With International Business Machines' (NYSE:IBM) fourth-quarter results already reported, the company's recently released annual report doesn't unveil anything new. But the company did discuss a wide variety of topics related to its ongoing transformation, highlighting key initiatives that are helping to return it to growth. Here are 10 numbers that stood out to me as I perused Big Blue's report.
One of IBM's moon shots is healthcare, where it's using its Watson cognitive computing system to churn through massive amounts of data with the aim of aiding doctors and producing better outcomes. IBM estimates that the total amount of healthcare data will exceed 2,300 exabytes (that's 2,300 quintillion bytes) by 2020, including medical records, images, and research. With so much new information being created so quickly, a powerful system like Watson has the potential to become an indispensable aid to medical professionals.
45 billion weather inquires
IBM acquired The Weather Company, sans the TV segment, in late 2015. The deal was all about data, with the Weather Company analyzing data from 3 billion reference points each day and providing services to thousands of clients. The Weather Company now handles 45 billion weather inquires each day, up from 26 billion at the time of the acquisition.
One industry that benefits from the Weather Company's services is the airline industry. Turbulence costs airlines approximately $100 million each year, with injuries, delays, and extra maintenance weighing on the bottom line. The Weather Company, with data produced from sensors on thousands of flights, provides airlines the ability to react quickly based on real-time analysis, minimizing turbulence and the associated costs.
1 million legal documents
Watson is being used in many areas outside of healthcare, by both IBM itself and third parties. ROSS Intelligence uses Watson to power its tool that can read in 1 million legal documents per second and quickly find relevant sections for a particular case. This allows lawyers to reduce the time spent doing research. Like in most applications of Watson, the system acts as an aid to a highly trained professional, not as a replacement.
35 billion security events
One of IBM's strategic imperatives is security, which produced $2 billion of revenue in 2016, growing by 14%. IBM Security serves over 12,000 clients, monitoring more than 35 billion security events every day. Watson is being used here as well, ingesting thousands of security research papers and security blogs each year in an effort to keep pace with cybersecurity threats.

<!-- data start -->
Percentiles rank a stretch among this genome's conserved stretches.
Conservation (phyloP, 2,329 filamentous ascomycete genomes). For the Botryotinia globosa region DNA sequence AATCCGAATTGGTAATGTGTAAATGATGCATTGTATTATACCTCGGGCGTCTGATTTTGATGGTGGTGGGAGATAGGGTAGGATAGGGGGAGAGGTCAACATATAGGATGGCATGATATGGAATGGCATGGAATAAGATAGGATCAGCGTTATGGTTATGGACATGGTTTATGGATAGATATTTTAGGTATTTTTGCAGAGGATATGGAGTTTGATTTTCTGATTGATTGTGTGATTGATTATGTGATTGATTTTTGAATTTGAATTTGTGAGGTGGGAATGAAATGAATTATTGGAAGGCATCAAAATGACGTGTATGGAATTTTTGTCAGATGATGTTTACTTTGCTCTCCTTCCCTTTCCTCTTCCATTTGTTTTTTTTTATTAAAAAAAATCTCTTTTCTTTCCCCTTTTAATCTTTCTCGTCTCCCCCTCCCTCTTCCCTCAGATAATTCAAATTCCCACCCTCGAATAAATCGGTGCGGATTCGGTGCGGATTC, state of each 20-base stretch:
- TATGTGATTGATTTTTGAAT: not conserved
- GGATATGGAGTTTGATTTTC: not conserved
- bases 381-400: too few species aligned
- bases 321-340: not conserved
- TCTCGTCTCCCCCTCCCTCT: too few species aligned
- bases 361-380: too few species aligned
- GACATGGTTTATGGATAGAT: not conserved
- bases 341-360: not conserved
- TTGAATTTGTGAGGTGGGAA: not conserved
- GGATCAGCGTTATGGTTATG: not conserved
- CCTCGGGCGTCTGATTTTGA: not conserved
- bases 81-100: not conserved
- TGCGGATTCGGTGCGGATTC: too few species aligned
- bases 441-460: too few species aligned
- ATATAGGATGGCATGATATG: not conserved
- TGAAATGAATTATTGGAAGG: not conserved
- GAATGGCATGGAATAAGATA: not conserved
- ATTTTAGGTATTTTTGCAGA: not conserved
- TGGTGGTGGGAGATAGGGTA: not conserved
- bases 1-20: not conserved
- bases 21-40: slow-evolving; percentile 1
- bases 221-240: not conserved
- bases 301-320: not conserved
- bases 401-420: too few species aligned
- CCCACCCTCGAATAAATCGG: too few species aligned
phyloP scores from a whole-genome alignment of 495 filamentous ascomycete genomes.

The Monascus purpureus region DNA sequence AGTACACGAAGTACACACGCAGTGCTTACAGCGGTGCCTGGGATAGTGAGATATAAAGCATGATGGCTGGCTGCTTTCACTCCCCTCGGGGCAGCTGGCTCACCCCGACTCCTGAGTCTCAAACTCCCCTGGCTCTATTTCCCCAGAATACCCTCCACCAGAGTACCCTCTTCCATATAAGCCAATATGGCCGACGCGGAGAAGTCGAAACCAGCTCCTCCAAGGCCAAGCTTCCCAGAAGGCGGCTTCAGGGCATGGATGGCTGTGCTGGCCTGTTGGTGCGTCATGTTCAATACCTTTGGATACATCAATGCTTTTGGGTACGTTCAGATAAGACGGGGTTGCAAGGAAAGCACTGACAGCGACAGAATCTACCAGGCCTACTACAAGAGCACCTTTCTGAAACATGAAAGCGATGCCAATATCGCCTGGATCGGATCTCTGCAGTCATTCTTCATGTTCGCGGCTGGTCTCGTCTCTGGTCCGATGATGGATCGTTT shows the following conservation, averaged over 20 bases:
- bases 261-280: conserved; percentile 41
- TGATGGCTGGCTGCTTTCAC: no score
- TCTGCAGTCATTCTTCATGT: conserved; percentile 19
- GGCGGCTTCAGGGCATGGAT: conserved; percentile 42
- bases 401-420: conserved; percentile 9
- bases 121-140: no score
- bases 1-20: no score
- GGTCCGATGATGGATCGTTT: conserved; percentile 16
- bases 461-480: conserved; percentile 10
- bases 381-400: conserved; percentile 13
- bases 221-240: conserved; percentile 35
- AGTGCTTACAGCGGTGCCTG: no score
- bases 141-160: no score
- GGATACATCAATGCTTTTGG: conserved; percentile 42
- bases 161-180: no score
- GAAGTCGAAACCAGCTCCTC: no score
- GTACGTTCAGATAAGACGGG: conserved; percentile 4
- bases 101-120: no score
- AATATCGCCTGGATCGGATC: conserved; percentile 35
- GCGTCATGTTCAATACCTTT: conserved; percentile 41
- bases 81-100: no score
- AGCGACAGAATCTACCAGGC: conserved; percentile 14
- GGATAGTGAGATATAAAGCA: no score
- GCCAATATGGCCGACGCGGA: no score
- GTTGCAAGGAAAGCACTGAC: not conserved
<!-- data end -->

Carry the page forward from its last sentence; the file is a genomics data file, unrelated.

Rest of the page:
Tax preparation is yet another application of IBM's Watson. H&R Block began using Watson this year at some of its physical locations to aid tax prep professionals in wringing out every last deduction for its clients. The tax code is 74,000 pages long, and constant changes make it nearly impossible to keep up. This makes it a perfect application for IBM's brand of cognitive computing.
300 million pages
Even more complicated than the tax code is the mountain of regulations that financial firms must contend with. IBM estimates that global banking regulations will reach 300 million pages in length by 2020, making compliance an expensive and time-consuming task. IBM acquired Promontory Financial Group, a risk management and regulatory compliance consulting firm, last year with the aim of throwing Watson at the problem. Reducing the $250 billion in compliance costs and penalties that banks spend annually could eventually become a lucrative business for IBM.
IBM's mainframe business has been around for decades, and it's still growing. Total installed mainframe capacity has increased by a factor of 20 over the past 20 years, driven by IBM's efforts to keep the platform relevant. A whopping 90% of global credit card transactions are processed on IBM mainframes, a reminder of the big iron behind modern payment systems.
The blockchain technology that underlies digital currencies like bitcoin could make a wide variety of processes more efficient. IBM is working with over 400 clients to use blockchain to solve business problems, including retailer Wal-Mart and shipping giant Maersk. According to Maersk, a single shipment can go through dozens of people before reaching its destination, a process that introduces room for error and fraud. Blockchain is still a very new technology, but IBM is jumping in with both feet.
IBM has long been a prolific producer of patents, and 2016 was no different. The company produced 8,088 patents last year, bringing its total since 1993 to over 97,000. All patents aren't created equal, and the volume of patent production doesn't necessarily correlate to the level of innovation. But IBM, forced to reinvent itself, is more innovative today than it has been in quite some time.